Find Seumas :
Twitter: @seumasgallacher

Saturday, 17 December 2016

In The Bleak Midwinter: Christina Rossetti, Victorian poet & feminist

'In the bleak midwinter, frosty wind made moan,
Earth stood hard as iron, water like a stone;
Snow had fallen, snow on snow, snow on snow,
In the bleak midwinter, long ago.'

Even if you aren't a christian, chances are you will have heard this carol being sung or played around this time of year. It was written by Christina Rossetti, sister of the far more famous Dante Gabriel Rossetti, a leading light in the Pre-Raphaelite movement.

Christina Rossetti was born in 1830, and died in 1894. Her life spanned the mid-Victorian and late Victorian period. She was the youngest child in an incredibly talented family. Her father, the Italian poet and political exile Gabriele Rossetti, immigrated to England in 1824 and established a career as a Dante scholar and teacher of Italian in London.

Of the two 'famous' Victorian poets, Elizabeth Barrett Browning, and Christina Rossetti, I find Rossetti the more fascinating. At a time when women were expected to marry and limit their sphere of influence to hearth and home, she never married, although one of the Pre-Raphaelite brethren, James Collinson, proposed marriage in 1848. She turned him down, citing her conversion to Anglo-Catholicism.

Rossetti was on the fringes of the Pre-Raphaelite brotherhood. She witnessed the chopping and changing of partners, the artistic compositions and radical lifestyles of the set. Yet she never acted as a model, nor was included fully in the activities of the group. Her poems often convey a sense of the 'outsider', the unnamed and unnoticed woman standing in the doorway observing, but not intruding.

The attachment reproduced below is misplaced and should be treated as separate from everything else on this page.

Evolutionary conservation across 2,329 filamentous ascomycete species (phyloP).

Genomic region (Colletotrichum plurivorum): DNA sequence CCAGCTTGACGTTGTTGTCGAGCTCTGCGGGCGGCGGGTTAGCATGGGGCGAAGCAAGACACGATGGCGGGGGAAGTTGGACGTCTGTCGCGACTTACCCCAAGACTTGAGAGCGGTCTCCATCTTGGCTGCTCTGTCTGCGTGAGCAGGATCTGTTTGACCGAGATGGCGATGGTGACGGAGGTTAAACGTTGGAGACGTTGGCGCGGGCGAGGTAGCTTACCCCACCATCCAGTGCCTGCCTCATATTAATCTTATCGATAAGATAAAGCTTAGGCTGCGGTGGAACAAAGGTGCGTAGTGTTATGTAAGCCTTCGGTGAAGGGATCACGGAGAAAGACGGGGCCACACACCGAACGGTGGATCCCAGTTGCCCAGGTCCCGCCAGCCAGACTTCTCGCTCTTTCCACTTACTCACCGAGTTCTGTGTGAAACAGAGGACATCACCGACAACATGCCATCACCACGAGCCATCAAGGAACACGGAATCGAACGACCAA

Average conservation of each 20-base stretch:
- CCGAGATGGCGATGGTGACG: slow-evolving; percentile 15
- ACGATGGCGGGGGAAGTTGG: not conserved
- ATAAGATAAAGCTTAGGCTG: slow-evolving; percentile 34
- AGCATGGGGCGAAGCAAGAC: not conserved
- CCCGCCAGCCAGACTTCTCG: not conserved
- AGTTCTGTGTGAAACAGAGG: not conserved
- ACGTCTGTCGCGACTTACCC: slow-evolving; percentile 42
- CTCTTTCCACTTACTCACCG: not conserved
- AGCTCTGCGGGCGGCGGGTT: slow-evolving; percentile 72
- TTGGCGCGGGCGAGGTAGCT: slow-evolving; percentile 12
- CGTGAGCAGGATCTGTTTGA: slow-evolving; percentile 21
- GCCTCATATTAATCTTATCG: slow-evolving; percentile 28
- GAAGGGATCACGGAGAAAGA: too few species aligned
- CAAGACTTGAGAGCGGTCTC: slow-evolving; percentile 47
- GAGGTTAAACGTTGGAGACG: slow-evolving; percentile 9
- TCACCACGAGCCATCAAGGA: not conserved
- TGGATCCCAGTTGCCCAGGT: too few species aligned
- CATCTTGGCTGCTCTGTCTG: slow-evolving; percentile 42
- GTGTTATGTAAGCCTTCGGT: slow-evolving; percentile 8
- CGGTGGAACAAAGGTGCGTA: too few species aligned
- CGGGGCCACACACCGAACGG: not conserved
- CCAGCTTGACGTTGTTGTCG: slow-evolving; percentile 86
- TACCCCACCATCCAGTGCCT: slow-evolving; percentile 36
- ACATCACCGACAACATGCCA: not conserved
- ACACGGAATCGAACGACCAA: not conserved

Much of Rossetti's poetry is strong and strident and passionate, which makes her unusual given that her sex was supposed to be self-effacing and emotionally docile. Her verse is very female-located. In her poems 'Maude Claire', 'Cousin Kate' and 'Jessie Cameron' none of the men are ever named. All the women are named or given a voice.

Over the centuries poetry has been considered the highest form of literature, and thus up until the late Victorian period, consigned to the 'male' domain. Its anti-woman critics have always pointed out the 'public' nature of the poet and how that sat at odds with the domestic nature of women. Rossetti subverts the traditional gendered expectation, firstly by being a woman poet, then by asserting female emotions, identity and superiority over and over again in her verses.

Rossetti's own life frequently filters into her work. For ten years she worked at St Mary Magdalene house of charity in Highgate. It was a refuge for 'fallen women', the 'soiled doves' of Victorian society. This experience colours such poems as 'Goblin Market', her finest poem, where the goblins (men) are seen offering luscious fruits to seduce innocent young women. Rossetti makes clear her disgust of the commoditization of sex, but also subtly shows how 'tempting' temptation really was.